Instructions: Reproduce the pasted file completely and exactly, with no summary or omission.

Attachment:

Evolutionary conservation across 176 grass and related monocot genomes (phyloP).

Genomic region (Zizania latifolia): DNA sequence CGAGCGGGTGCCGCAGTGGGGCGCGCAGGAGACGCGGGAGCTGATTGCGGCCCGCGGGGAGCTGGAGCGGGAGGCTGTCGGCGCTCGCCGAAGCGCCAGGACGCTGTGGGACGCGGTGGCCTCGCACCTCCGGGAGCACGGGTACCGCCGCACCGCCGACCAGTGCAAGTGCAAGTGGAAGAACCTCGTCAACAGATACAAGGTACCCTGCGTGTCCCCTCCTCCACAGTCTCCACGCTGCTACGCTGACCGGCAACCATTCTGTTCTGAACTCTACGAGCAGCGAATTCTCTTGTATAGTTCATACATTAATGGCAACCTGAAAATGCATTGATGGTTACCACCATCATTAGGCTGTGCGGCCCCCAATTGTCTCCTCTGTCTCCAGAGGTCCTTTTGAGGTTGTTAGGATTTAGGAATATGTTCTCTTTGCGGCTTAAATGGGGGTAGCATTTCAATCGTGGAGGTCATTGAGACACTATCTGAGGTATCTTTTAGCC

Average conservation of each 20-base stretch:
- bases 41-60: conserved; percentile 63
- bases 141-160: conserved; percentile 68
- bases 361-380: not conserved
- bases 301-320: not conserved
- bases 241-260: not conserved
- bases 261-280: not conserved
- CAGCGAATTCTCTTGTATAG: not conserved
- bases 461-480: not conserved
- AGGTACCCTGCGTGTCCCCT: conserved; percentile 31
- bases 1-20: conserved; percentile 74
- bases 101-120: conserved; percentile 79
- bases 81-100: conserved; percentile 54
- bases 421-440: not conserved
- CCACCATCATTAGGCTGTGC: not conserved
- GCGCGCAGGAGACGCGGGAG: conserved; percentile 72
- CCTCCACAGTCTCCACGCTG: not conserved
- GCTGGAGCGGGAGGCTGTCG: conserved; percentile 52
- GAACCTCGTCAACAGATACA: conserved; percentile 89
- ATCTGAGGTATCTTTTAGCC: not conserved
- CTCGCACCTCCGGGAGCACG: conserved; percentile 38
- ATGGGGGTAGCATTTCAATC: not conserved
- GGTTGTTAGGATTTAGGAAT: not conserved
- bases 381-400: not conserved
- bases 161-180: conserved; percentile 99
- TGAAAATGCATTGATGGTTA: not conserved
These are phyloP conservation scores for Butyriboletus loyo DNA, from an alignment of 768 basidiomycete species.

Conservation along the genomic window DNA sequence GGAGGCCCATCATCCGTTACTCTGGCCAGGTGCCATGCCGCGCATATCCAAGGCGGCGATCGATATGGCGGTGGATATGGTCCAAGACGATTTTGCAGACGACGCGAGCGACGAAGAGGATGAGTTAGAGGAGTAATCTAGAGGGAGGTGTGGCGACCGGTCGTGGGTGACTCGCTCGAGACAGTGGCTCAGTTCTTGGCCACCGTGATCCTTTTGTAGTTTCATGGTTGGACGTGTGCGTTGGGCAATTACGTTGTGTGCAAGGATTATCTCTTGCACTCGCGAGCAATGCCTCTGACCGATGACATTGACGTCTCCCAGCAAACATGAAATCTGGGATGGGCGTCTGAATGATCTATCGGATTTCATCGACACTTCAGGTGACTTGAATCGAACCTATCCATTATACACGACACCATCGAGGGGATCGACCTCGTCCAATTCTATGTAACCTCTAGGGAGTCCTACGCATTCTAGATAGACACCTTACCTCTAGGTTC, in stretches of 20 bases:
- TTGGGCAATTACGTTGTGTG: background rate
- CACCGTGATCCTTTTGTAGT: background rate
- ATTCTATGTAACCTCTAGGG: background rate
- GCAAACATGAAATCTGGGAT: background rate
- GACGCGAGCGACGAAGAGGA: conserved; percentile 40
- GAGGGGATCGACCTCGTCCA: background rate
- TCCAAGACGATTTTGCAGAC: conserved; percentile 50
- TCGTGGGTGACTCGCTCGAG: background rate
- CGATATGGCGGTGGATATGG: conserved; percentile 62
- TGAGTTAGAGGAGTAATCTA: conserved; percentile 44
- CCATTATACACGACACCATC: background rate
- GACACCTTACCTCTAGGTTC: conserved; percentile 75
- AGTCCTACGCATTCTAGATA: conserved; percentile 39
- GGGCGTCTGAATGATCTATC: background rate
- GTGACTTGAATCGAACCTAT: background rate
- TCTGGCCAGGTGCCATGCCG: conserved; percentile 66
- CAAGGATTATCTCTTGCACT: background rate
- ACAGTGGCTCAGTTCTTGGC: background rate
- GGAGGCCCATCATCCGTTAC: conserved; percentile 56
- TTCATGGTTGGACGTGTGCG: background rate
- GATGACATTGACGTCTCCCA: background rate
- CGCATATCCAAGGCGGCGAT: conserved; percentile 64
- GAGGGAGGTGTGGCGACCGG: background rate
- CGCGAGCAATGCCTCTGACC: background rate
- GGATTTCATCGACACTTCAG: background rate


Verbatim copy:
Evolutionary conservation across 176 grass and related monocot genomes (phyloP).

Genomic region (Zizania latifolia): DNA sequence CGAGCGGGTGCCGCAGTGGGGCGCGCAGGAGACGCGGGAGCTGATTGCGGCCCGCGGGGAGCTGGAGCGGGAGGCTGTCGGCGCTCGCCGAAGCGCCAGGACGCTGTGGGACGCGGTGGCCTCGCACCTCCGGGAGCACGGGTACCGCCGCACCGCCGACCAGTGCAAGTGCAAGTGGAAGAACCTCGTCAACAGATACAAGGTACCCTGCGTGTCCCCTCCTCCACAGTCTCCACGCTGCTACGCTGACCGGCAACCATTCTGTTCTGAACTCTACGAGCAGCGAATTCTCTTGTATAGTTCATACATTAATGGCAACCTGAAAATGCATTGATGGTTACCACCATCATTAGGCTGTGCGGCCCCCAATTGTCTCCTCTGTCTCCAGAGGTCCTTTTGAGGTTGTTAGGATTTAGGAATATGTTCTCTTTGCGGCTTAAATGGGGGTAGCATTTCAATCGTGGAGGTCATTGAGACACTATCTGAGGTATCTTTTAGCC

Average conservation of each 20-base stretch:
- bases 41-60: conserved; percentile 63
- bases 141-160: conserved; percentile 68
- bases 361-380: not conserved
- bases 301-320: not conserved
- bases 241-260: not conserved
- bases 261-280: not conserved
- CAGCGAATTCTCTTGTATAG: not conserved
- bases 461-480: not conserved
- AGGTACCCTGCGTGTCCCCT: conserved; percentile 31
- bases 1-20: conserved; percentile 74
- bases 101-120: conserved; percentile 79
- bases 81-100: conserved; percentile 54
- bases 421-440: not conserved
- CCACCATCATTAGGCTGTGC: not conserved
- GCGCGCAGGAGACGCGGGAG: conserved; percentile 72
- CCTCCACAGTCTCCACGCTG: not conserved
- GCTGGAGCGGGAGGCTGTCG: conserved; percentile 52
- GAACCTCGTCAACAGATACA: conserved; percentile 89
- ATCTGAGGTATCTTTTAGCC: not conserved
- CTCGCACCTCCGGGAGCACG: conserved; percentile 38
- ATGGGGGTAGCATTTCAATC: not conserved
- GGTTGTTAGGATTTAGGAAT: not conserved
- bases 381-400: not conserved
- bases 161-180: conserved; percentile 99
- TGAAAATGCATTGATGGTTA: not conserved
These are phyloP conservation scores for Butyriboletus loyo DNA, from an alignment of 768 basidiomycete species.

Conservation along the genomic window DNA sequence GGAGGCCCATCATCCGTTACTCTGGCCAGGTGCCATGCCGCGCATATCCAAGGCGGCGATCGATATGGCGGTGGATATGGTCCAAGACGATTTTGCAGACGACGCGAGCGACGAAGAGGATGAGTTAGAGGAGTAATCTAGAGGGAGGTGTGGCGACCGGTCGTGGGTGACTCGCTCGAGACAGTGGCTCAGTTCTTGGCCACCGTGATCCTTTTGTAGTTTCATGGTTGGACGTGTGCGTTGGGCAATTACGTTGTGTGCAAGGATTATCTCTTGCACTCGCGAGCAATGCCTCTGACCGATGACATTGACGTCTCCCAGCAAACATGAAATCTGGGATGGGCGTCTGAATGATCTATCGGATTTCATCGACACTTCAGGTGACTTGAATCGAACCTATCCATTATACACGACACCATCGAGGGGATCGACCTCGTCCAATTCTATGTAACCTCTAGGGAGTCCTACGCATTCTAGATAGACACCTTACCTCTAGGTTC, in stretches of 20 bases:
- TTGGGCAATTACGTTGTGTG: background rate
- CACCGTGATCCTTTTGTAGT: background rate
- ATTCTATGTAACCTCTAGGG: background rate
- GCAAACATGAAATCTGGGAT: background rate
- GACGCGAGCGACGAAGAGGA: conserved; percentile 40
- GAGGGGATCGACCTCGTCCA: background rate
- TCCAAGACGATTTTGCAGAC: conserved; percentile 50
- TCGTGGGTGACTCGCTCGAG: background rate
- CGATATGGCGGTGGATATGG: conserved; percentile 62
- TGAGTTAGAGGAGTAATCTA: conserved; percentile 44
- CCATTATACACGACACCATC: background rate
- GACACCTTACCTCTAGGTTC: conserved; percentile 75
- AGTCCTACGCATTCTAGATA: conserved; percentile 39
- GGGCGTCTGAATGATCTATC: background rate
- GTGACTTGAATCGAACCTAT: background rate
- TCTGGCCAGGTGCCATGCCG: conserved; percentile 66
- CAAGGATTATCTCTTGCACT: background rate
- ACAGTGGCTCAGTTCTTGGC: background rate
- GGAGGCCCATCATCCGTTAC: conserved; percentile 56
- TTCATGGTTGGACGTGTGCG: background rate
- GATGACATTGACGTCTCCCA: background rate
- CGCATATCCAAGGCGGCGAT: conserved; percentile 64
- GAGGGAGGTGTGGCGACCGG: background rate
- CGCGAGCAATGCCTCTGACC: background rate
- GGATTTCATCGACACTTCAG: background rate